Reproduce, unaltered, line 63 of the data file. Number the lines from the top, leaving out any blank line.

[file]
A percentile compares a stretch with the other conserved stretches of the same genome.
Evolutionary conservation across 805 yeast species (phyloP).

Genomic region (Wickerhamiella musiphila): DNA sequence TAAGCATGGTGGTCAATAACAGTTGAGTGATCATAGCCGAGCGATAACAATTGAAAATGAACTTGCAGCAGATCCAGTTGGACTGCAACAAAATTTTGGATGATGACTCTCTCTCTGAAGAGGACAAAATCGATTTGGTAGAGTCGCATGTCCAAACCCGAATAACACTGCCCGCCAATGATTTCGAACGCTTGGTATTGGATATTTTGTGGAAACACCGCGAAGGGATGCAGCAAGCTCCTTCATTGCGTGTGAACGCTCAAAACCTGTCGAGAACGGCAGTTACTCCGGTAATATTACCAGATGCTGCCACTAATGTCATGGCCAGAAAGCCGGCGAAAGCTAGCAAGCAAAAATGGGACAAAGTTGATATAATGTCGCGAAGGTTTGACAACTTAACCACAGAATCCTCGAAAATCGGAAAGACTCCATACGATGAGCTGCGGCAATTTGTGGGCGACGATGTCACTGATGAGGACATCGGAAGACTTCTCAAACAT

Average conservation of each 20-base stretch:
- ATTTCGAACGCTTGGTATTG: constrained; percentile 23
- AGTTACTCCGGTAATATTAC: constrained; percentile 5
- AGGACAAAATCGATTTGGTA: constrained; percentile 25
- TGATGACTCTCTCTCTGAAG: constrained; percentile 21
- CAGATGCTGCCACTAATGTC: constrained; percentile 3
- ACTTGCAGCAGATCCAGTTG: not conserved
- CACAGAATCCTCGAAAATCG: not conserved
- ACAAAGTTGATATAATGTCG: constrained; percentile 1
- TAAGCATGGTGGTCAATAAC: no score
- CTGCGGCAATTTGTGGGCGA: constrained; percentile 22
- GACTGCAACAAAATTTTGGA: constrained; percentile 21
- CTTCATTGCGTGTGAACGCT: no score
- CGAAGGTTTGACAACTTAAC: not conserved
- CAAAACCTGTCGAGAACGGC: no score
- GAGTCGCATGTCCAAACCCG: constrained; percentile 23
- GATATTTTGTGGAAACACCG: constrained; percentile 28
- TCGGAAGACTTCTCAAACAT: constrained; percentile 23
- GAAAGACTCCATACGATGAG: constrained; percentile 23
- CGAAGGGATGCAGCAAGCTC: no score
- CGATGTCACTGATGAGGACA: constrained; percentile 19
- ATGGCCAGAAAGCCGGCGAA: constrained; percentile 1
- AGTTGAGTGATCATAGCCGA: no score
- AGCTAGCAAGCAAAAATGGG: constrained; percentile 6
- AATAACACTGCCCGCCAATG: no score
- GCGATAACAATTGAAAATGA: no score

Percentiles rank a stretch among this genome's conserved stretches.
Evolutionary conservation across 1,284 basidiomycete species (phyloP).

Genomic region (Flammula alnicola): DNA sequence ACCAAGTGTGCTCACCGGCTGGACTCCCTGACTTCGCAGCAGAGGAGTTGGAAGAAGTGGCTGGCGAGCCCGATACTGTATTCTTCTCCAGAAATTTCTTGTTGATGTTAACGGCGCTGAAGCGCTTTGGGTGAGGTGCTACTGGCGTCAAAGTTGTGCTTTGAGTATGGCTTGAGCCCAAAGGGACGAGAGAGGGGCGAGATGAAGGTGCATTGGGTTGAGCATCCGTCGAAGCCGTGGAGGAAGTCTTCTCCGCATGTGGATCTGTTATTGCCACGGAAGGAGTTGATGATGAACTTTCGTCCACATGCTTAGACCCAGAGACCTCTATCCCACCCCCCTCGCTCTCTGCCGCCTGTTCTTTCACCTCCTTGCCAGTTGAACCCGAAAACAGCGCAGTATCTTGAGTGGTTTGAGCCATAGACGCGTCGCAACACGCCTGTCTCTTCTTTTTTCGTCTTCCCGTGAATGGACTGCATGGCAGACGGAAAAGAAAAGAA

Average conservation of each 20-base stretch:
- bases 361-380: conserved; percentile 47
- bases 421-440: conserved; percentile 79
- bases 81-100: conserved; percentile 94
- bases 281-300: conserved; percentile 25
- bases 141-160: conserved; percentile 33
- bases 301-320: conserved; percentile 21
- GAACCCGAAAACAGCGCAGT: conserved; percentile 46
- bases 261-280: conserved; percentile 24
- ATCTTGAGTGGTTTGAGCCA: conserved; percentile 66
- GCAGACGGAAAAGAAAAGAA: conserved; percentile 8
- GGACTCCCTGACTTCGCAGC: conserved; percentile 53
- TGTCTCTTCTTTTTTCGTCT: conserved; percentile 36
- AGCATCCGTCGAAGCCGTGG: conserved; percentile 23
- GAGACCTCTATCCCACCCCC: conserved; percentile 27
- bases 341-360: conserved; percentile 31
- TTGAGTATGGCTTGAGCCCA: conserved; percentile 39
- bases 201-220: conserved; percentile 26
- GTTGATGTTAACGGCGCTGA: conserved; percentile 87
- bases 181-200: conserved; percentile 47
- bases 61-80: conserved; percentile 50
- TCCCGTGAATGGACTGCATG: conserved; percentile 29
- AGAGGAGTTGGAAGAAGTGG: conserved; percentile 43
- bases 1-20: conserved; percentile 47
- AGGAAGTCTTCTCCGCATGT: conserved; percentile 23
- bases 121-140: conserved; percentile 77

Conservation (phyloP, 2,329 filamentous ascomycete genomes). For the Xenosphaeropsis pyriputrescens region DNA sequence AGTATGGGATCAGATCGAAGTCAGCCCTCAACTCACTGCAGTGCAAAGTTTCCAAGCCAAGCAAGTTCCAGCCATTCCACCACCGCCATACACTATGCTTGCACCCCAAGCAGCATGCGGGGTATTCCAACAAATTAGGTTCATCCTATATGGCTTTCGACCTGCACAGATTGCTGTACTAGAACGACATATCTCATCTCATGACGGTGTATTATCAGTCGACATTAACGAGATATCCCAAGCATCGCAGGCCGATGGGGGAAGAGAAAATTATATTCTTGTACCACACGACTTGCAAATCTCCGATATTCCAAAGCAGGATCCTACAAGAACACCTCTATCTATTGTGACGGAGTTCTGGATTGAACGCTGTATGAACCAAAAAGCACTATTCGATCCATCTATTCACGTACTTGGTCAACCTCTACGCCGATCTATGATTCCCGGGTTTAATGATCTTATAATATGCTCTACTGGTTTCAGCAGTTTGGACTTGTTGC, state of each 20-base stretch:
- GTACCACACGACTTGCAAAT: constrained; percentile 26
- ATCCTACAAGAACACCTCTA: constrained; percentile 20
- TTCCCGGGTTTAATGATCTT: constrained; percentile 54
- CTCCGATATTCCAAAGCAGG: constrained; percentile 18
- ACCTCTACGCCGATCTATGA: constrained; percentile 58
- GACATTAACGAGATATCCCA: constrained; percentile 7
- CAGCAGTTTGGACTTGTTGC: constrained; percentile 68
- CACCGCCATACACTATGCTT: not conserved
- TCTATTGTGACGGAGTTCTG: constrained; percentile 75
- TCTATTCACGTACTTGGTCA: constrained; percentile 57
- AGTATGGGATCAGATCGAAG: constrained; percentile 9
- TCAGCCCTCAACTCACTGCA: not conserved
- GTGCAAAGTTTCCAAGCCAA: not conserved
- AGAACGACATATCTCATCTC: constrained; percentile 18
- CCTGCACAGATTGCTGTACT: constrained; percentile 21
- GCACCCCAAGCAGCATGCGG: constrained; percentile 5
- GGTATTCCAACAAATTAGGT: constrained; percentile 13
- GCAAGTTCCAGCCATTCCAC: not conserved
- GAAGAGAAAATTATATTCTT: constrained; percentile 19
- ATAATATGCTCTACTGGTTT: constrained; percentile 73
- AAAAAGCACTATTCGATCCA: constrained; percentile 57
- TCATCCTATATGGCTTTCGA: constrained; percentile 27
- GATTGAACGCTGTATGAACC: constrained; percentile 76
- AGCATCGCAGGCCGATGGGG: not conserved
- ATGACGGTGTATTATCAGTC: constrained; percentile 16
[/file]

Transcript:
- CTCCGATATTCCAAAGCAGG: constrained; percentile 18